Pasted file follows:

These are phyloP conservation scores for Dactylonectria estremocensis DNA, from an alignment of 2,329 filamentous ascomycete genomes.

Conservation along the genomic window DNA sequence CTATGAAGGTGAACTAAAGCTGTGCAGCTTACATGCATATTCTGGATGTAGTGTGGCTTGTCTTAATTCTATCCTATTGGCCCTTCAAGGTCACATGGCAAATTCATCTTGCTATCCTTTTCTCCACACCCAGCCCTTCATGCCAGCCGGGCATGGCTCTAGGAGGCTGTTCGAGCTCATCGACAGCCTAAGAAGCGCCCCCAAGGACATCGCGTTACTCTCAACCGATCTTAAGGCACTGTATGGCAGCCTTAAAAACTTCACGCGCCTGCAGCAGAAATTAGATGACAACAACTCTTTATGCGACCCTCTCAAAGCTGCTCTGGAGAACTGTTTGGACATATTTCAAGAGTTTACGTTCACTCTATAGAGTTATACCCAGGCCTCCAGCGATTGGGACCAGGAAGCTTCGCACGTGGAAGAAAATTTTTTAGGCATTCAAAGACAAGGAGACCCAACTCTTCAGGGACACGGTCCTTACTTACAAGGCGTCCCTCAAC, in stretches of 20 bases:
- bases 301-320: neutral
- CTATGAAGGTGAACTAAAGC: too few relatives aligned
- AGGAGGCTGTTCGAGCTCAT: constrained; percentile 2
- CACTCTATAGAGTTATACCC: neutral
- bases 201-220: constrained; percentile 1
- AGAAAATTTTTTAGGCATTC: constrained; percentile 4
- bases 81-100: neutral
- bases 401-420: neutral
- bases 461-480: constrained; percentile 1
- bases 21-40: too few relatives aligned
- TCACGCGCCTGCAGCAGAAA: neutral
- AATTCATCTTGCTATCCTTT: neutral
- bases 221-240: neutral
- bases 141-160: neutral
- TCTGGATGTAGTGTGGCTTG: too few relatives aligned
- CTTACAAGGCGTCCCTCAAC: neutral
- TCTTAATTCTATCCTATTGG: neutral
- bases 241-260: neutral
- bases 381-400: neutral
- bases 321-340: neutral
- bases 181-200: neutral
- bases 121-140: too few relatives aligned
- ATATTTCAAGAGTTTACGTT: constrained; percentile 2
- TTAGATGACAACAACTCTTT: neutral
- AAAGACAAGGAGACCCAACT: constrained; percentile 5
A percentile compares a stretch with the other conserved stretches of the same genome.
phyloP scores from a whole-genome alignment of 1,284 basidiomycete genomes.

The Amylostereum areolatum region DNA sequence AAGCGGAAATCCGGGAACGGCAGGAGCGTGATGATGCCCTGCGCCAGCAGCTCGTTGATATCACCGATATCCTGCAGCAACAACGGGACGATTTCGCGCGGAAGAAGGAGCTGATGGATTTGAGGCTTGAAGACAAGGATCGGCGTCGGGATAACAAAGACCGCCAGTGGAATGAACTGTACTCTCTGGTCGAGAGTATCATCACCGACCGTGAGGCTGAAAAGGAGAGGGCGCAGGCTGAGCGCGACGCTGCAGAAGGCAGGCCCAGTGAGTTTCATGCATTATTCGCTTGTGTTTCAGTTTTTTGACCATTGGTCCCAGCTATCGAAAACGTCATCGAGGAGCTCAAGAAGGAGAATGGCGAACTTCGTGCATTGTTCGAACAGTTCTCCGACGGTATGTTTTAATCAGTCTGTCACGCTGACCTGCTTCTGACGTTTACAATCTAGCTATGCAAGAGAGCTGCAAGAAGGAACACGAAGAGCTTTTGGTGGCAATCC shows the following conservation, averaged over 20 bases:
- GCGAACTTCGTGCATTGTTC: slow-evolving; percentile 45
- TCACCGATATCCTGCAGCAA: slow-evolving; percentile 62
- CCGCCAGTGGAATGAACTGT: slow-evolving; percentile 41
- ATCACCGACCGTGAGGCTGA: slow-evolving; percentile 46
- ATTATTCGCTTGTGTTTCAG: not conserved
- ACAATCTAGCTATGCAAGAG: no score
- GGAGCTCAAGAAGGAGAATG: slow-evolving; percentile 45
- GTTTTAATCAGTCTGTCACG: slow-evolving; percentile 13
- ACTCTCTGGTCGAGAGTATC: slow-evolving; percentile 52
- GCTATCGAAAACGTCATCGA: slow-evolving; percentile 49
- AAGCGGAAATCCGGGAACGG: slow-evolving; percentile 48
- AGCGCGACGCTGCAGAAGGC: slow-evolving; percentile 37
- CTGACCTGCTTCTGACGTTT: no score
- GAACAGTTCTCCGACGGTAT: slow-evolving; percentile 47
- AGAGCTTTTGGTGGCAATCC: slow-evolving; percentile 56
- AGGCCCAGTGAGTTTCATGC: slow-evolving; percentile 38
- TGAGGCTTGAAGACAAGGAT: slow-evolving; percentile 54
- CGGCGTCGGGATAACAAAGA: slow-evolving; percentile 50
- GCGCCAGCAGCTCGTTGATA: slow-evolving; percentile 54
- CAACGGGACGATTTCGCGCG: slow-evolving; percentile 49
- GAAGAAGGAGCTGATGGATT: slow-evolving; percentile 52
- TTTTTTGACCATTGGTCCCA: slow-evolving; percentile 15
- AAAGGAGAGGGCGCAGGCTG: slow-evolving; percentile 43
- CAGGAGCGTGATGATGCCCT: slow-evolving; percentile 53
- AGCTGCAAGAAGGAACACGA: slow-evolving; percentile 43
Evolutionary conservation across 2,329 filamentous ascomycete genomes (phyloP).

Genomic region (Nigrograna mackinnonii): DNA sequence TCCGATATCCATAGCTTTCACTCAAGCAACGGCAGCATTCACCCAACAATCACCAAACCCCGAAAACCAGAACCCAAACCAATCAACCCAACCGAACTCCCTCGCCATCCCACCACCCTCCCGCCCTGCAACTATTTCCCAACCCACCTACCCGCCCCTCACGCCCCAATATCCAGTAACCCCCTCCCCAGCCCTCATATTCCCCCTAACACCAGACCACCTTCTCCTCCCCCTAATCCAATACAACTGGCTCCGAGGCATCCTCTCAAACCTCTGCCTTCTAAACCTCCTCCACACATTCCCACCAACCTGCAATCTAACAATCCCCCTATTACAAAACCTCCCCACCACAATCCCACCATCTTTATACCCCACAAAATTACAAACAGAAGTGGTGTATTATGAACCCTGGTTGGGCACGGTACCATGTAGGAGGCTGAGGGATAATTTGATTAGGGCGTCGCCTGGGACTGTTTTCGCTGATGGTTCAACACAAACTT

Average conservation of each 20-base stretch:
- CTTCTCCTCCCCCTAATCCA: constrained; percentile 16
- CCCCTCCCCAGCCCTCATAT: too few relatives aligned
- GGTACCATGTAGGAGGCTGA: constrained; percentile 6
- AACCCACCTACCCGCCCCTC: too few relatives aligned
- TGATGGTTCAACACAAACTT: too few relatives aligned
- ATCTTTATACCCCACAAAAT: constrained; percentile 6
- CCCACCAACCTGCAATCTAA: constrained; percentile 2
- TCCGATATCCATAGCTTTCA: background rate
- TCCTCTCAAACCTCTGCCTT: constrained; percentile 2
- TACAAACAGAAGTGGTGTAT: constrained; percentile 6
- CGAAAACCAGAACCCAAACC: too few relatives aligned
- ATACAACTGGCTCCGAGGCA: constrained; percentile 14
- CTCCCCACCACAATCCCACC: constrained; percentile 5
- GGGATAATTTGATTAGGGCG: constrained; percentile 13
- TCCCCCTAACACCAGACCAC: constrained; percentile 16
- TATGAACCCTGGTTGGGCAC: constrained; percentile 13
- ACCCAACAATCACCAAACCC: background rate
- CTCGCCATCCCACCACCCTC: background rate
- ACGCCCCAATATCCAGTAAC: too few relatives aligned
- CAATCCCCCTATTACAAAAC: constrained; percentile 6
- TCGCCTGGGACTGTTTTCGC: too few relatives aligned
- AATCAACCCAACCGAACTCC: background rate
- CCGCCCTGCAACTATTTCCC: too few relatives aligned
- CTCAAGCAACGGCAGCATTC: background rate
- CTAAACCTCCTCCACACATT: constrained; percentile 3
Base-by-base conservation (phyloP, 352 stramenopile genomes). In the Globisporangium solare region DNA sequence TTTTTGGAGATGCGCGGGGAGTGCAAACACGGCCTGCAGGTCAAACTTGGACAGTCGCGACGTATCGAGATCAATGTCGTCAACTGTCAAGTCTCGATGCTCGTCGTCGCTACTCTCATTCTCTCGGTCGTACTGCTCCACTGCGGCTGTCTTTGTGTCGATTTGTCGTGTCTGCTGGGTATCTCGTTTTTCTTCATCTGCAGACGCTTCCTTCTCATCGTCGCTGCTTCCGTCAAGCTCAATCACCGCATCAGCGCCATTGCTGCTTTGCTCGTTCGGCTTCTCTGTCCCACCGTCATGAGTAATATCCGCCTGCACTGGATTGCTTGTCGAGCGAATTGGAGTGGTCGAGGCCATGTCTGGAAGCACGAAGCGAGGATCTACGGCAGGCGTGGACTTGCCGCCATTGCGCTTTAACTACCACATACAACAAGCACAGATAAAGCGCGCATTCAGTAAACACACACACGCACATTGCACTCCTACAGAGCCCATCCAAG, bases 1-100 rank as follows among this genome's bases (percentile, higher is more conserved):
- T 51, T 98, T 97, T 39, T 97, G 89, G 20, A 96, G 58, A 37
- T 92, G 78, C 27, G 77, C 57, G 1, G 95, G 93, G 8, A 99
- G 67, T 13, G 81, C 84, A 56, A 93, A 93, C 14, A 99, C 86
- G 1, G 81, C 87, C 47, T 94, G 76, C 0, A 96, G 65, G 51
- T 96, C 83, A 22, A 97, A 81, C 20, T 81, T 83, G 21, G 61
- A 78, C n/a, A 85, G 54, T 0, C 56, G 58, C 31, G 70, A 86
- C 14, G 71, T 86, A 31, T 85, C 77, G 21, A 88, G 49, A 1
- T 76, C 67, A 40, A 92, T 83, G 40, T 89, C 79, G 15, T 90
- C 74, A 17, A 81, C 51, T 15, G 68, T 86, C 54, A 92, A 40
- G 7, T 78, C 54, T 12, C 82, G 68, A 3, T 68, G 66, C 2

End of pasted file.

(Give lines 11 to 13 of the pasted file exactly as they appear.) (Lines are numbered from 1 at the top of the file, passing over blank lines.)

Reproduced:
- bases 461-480: constrained; percentile 1
- bases 21-40: too few relatives aligned
- TCACGCGCCTGCAGCAGAAA: neutral